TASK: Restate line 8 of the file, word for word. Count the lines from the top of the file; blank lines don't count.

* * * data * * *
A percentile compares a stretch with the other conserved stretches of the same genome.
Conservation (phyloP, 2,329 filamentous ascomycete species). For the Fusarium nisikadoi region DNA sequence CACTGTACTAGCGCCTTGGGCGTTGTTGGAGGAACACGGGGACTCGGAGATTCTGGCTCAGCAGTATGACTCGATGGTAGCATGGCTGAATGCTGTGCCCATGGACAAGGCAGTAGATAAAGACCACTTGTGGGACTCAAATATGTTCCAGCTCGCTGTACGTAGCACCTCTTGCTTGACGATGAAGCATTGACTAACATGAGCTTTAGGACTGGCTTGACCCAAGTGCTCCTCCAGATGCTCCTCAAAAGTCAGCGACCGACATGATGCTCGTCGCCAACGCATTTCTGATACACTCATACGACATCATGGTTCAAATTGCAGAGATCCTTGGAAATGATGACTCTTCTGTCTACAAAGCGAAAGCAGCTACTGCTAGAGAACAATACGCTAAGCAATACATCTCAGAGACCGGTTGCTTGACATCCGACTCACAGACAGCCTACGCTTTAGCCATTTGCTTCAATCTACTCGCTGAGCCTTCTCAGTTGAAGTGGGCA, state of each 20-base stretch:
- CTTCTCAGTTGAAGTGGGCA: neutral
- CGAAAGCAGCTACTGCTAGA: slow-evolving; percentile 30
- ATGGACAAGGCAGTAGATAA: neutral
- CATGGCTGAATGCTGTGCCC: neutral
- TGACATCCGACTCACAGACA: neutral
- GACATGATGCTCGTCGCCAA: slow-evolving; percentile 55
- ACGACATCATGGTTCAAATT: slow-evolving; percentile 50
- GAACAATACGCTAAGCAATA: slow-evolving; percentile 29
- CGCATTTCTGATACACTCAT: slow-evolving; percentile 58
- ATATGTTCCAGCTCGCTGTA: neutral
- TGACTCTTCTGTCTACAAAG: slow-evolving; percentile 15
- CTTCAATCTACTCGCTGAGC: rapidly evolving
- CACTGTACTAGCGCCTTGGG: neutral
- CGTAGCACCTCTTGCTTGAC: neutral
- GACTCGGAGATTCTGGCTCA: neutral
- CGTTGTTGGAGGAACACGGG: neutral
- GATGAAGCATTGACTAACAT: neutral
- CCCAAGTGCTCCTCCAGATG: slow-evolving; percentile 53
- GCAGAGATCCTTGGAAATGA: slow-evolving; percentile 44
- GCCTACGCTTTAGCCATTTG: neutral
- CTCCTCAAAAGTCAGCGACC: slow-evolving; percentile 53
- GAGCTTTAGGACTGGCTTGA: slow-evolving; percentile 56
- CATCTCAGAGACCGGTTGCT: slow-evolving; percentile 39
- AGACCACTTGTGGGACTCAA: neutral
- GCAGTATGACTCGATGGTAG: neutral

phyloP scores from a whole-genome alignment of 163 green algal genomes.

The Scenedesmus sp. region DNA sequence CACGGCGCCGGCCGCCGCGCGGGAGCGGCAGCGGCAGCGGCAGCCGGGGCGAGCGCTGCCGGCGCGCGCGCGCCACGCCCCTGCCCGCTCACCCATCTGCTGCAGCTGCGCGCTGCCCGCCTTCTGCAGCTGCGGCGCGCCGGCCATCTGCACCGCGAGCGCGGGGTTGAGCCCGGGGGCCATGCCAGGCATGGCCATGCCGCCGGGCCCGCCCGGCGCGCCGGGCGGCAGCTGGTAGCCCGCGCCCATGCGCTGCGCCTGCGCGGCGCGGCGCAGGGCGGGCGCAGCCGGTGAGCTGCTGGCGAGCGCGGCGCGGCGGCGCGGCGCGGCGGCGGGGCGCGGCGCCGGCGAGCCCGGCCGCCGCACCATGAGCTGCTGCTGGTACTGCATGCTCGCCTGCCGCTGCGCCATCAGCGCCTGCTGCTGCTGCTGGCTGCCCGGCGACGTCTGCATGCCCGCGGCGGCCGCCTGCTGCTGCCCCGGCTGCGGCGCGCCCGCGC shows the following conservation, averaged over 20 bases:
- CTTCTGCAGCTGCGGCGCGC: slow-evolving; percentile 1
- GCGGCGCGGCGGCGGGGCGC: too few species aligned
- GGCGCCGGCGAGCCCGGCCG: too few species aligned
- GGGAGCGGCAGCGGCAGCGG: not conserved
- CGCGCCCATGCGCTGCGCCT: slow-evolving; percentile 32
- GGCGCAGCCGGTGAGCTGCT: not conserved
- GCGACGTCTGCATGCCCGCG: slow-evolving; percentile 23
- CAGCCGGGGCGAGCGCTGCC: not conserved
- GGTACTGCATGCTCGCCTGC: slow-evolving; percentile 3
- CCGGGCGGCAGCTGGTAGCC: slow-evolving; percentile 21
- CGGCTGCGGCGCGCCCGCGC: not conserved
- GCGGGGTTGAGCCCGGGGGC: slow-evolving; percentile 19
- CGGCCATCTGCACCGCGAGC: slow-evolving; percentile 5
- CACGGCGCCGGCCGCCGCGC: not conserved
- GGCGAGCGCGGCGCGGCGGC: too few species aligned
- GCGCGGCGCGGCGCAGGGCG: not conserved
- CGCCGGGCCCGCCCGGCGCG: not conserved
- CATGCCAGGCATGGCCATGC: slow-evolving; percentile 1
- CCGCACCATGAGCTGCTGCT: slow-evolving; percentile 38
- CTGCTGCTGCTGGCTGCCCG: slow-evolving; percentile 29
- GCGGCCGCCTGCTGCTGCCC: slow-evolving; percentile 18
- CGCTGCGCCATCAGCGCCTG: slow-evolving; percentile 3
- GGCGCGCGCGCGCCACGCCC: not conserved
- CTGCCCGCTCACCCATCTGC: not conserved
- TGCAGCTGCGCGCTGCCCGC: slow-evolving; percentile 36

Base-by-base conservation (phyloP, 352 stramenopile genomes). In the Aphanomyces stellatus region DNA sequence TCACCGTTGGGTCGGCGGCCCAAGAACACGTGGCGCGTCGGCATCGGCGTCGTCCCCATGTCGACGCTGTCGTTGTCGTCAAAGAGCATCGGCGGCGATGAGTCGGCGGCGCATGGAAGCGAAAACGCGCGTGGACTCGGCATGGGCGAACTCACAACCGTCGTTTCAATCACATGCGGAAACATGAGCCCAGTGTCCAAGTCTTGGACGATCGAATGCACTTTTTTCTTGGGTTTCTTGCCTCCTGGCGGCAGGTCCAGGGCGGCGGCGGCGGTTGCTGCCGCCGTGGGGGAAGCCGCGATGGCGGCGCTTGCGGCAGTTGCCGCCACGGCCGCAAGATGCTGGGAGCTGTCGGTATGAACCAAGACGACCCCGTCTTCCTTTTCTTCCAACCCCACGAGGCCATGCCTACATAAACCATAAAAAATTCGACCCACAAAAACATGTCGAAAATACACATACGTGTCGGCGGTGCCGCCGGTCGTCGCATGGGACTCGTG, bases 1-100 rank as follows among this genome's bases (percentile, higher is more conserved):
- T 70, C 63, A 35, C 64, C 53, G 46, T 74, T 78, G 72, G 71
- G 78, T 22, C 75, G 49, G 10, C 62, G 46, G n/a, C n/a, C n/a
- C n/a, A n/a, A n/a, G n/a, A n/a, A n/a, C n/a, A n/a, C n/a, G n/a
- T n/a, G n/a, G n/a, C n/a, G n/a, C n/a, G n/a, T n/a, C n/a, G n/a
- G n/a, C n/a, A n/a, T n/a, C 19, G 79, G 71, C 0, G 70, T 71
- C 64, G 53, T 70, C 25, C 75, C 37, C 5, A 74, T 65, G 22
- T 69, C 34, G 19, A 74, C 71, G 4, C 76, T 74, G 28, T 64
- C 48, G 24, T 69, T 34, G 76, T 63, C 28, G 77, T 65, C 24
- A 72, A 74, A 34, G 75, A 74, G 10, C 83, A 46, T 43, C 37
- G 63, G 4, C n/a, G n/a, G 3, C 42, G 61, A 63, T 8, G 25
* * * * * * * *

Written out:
- GACATGATGCTCGTCGCCAA: slow-evolving; percentile 55